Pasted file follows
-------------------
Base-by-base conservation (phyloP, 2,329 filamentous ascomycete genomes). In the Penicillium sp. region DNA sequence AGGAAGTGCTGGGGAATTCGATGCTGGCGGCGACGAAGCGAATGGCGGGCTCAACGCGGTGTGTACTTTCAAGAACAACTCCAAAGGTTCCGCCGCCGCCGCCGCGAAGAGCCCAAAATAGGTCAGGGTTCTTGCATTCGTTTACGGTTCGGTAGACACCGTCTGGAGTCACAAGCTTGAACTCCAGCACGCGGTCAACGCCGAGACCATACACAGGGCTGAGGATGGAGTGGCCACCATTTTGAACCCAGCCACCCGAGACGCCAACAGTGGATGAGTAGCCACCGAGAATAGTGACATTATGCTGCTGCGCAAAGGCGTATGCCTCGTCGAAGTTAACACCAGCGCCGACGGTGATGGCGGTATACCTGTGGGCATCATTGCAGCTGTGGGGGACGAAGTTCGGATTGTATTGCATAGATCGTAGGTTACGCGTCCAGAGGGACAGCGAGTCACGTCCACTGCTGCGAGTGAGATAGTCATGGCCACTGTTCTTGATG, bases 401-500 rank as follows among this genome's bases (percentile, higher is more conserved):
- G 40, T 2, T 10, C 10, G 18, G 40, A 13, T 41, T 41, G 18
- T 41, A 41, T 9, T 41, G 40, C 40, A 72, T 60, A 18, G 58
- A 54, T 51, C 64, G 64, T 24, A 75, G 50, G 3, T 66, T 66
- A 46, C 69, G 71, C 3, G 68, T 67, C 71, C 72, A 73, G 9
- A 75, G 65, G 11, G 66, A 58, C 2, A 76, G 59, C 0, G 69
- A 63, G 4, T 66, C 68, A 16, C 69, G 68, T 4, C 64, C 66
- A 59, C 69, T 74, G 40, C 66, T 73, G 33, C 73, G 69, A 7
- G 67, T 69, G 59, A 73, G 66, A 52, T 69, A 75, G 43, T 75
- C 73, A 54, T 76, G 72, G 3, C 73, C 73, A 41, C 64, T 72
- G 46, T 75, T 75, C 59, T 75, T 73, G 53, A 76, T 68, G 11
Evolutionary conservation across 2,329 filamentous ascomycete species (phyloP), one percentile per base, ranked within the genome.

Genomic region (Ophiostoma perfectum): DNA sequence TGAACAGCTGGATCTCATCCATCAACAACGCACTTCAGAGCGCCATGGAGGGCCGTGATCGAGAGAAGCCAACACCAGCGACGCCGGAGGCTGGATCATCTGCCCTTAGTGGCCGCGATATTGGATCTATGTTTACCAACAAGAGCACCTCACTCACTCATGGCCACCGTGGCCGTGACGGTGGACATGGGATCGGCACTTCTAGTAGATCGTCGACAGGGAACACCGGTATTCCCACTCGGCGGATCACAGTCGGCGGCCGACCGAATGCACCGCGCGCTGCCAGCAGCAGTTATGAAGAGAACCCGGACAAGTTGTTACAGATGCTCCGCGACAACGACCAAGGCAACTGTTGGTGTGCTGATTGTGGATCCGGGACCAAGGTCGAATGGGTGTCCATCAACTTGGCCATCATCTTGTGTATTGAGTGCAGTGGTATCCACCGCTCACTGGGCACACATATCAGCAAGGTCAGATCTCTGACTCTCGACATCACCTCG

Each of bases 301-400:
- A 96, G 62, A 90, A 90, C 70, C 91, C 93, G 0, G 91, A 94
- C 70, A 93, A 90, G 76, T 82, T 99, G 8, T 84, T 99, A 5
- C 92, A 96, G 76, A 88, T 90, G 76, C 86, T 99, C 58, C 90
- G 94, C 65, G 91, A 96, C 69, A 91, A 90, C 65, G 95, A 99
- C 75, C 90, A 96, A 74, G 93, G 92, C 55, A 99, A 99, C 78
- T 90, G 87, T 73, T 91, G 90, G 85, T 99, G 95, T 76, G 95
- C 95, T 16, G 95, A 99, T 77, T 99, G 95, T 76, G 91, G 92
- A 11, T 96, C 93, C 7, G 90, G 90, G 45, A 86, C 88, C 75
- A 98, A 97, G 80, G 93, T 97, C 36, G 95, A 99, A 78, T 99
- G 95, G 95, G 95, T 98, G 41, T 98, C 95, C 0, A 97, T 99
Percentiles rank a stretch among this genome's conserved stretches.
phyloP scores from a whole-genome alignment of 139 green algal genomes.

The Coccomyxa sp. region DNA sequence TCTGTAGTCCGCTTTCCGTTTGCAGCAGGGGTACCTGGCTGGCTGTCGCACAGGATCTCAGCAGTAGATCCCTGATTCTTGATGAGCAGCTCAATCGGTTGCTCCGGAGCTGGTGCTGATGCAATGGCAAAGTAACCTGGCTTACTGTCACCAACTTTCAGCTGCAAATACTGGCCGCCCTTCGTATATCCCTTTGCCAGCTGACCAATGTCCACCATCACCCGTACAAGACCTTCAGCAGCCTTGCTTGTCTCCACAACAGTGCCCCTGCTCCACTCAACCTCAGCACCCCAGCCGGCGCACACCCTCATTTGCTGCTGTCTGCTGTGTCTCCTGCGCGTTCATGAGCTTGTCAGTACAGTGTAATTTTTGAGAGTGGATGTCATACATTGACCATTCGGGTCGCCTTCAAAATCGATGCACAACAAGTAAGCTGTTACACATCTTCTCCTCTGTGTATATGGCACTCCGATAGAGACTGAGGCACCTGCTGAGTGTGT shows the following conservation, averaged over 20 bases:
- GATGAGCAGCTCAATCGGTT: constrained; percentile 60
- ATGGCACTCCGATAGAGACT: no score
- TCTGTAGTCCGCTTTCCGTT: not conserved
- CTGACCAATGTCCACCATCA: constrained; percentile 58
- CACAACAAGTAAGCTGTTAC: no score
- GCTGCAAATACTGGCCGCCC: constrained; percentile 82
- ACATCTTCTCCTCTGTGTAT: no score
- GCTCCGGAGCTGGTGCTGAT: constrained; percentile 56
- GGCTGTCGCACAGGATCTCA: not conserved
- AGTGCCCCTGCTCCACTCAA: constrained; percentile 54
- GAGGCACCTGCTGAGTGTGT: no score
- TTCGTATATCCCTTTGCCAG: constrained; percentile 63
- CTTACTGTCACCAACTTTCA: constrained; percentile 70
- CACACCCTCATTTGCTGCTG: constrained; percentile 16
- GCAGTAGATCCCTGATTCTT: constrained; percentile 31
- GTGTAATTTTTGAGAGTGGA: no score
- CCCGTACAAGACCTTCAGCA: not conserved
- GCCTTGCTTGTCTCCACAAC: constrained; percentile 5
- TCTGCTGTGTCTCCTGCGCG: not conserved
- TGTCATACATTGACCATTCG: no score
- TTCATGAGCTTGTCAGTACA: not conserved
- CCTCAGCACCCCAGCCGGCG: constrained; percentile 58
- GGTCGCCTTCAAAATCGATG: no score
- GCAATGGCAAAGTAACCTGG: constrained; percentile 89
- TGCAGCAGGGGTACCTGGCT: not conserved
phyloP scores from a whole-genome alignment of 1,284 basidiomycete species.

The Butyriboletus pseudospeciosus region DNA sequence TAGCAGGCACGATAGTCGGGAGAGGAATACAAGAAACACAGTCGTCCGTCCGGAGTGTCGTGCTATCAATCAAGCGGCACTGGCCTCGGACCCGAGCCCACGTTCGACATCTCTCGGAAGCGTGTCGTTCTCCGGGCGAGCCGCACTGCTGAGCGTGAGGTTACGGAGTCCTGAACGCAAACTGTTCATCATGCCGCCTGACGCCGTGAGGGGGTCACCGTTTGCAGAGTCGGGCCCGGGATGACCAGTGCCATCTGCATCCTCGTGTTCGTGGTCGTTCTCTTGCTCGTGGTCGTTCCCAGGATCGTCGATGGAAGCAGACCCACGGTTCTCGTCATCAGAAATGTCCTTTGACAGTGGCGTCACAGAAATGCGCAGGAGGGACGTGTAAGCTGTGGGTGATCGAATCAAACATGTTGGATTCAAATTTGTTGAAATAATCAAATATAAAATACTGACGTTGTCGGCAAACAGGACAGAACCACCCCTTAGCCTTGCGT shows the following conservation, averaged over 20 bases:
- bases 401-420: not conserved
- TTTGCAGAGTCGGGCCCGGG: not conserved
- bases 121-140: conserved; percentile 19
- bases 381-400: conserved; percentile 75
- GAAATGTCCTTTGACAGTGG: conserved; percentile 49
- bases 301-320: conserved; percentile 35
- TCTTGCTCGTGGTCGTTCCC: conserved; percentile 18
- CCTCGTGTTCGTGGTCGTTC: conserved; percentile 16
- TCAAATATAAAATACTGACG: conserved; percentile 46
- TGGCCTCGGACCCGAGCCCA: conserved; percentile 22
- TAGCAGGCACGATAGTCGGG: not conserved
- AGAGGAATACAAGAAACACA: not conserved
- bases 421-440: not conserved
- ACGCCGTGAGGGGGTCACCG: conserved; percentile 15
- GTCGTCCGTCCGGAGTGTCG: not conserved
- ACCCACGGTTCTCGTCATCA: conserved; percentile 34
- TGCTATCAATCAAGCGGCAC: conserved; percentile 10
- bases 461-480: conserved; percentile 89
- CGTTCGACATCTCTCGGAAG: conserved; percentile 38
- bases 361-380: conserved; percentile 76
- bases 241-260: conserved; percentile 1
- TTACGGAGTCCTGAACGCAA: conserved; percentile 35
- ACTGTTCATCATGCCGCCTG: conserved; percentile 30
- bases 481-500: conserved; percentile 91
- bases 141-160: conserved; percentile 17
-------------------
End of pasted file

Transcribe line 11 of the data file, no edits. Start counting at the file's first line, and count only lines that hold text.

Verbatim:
- G 46, T 75, T 75, C 59, T 75, T 73, G 53, A 76, T 68, G 11